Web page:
Lege Lines: Patrick’s Hostage Play
How the Lt. Gov. held the 85th Lege for ransom
When Sen. Lois Kolkhorst, R-Brenham, filed Senate Bill 1929 in early March, no one really noticed, and no one could predict that the bill would send the 85th Legislature into bloody carnage between the House and Senate – all just so Lt. Gov. Dan Patrick could get another shot at passing his rejected agenda in a special session.
The Legislature didn't officially call sine die (Latin for "without a day," and legislative speak for "screw it, we're done") and end the regular session until Monday, May 29. But the session collapsed over the weekend, when the Senate sabotaged Sunset provisions for several key state agencies. Without such a law signed by Sept. 1, the agencies would close within a year. This was Patrick's ultimatum to Gov. Greg Abbott, forcing the governor to call a special session (all but inevitable). Barring any surprises, he'll use that as an excuse to bring back his hobbyhorses: bathroom bills, school vouchers, and damaging local property tax caps.
The bitter truth is that the House had already given Patrick some form of what he wanted. (Remember the bathroom bill that only covered public schools, not all public buildings?) But Patrick doesn't want any old bill: He wants the most restrictive version of property tax reform; the most divisive version of the bathroom bill; the most liquid version of school vouchers.
So it took some carefully crafted sabotage to derail the session. First, Senate Education Committee Chair Larry Taylor, R-Friendswood, rewrote the House's carefully crafted school finance reform measure (House Bill 21) and turned it into a voucher bill, knowing full well the House would never accept it. Then, last Wednesday, May 24, Patrick said he would not move on SB 310 – a key Sunset bill – unless the House agreed to his versions of the transgender bathroom bill and a strict revenue cap on cities and counties. The House was not interested in either, and tacked on language needed to keep bodies like the Texas Medical Board onto two pieces of legislation: SB 80, covering reporting criteria for various agencies, and Kolkhorst's SB 1929, extending the Maternal Mortality and Morbidity Task Force until 2023. Patrick then dispatched Sen. Van Taylor, R-Plano, to inform the House (by then furious) that the Senate would not concur with that language, making a special session all but inevitable.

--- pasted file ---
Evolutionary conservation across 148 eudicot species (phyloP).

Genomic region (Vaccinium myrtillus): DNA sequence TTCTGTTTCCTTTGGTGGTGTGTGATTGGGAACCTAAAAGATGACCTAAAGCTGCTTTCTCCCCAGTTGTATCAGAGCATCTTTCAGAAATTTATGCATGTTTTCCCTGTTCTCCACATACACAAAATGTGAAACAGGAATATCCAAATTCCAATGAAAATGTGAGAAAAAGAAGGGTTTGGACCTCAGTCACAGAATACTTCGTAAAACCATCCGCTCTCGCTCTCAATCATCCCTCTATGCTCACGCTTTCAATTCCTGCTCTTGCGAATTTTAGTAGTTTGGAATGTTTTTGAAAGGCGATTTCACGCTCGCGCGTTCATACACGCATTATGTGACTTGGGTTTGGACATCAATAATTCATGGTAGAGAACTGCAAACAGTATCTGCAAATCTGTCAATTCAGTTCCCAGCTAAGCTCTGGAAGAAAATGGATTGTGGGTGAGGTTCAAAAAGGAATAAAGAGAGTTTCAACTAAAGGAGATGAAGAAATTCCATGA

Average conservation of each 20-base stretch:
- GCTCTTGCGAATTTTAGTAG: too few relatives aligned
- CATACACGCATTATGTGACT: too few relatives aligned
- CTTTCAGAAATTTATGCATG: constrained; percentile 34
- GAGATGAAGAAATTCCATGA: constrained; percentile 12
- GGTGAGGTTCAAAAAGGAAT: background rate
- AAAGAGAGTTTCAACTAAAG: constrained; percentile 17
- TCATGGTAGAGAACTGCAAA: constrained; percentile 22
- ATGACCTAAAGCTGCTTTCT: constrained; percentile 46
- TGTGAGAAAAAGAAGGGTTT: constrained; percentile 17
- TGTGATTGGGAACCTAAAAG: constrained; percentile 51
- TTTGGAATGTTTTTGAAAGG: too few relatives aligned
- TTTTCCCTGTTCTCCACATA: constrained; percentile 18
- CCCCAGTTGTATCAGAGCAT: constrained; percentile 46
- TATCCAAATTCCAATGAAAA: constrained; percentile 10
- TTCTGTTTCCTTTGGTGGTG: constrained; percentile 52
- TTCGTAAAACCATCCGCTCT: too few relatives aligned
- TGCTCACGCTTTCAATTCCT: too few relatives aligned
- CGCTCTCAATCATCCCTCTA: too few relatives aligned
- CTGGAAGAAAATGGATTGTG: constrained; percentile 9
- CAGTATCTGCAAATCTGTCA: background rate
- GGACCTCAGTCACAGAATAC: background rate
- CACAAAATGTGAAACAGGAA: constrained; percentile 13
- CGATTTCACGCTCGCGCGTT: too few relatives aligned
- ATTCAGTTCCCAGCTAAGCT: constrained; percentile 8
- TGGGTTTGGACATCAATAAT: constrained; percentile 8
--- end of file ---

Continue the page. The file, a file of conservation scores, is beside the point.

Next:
Think on that. Patrick actually sabotaged research saving pregnant mothers just to try to pass school vouchers. That's some ruthless pro-life politicking.
Special sessions aren't really that "special" in Texas these days. Since 2000, only three Legislatures got all their business done within the 140-day window for regular sessions. If – or rather, when – Abbott recalls the legislators, it will be the 13th special since 2003. And it is Abbott's decision, even though Patrick is acting like he's holding the whip hand. Technically, a special session is subject to a specific call, and the two chambers have 30 days to pass just what the governor asked for. They can and do file other bills, and even if something is on the call, it doesn't mean that they will pass it. In 2013, it took three goes before they got transportation financing agreed.
So the question now becomes: Does Greg Abbott, who has said he will make a final decision on a special this week, really want to risk a whole summer of House and Senate discord, just to placate Dan Patrick?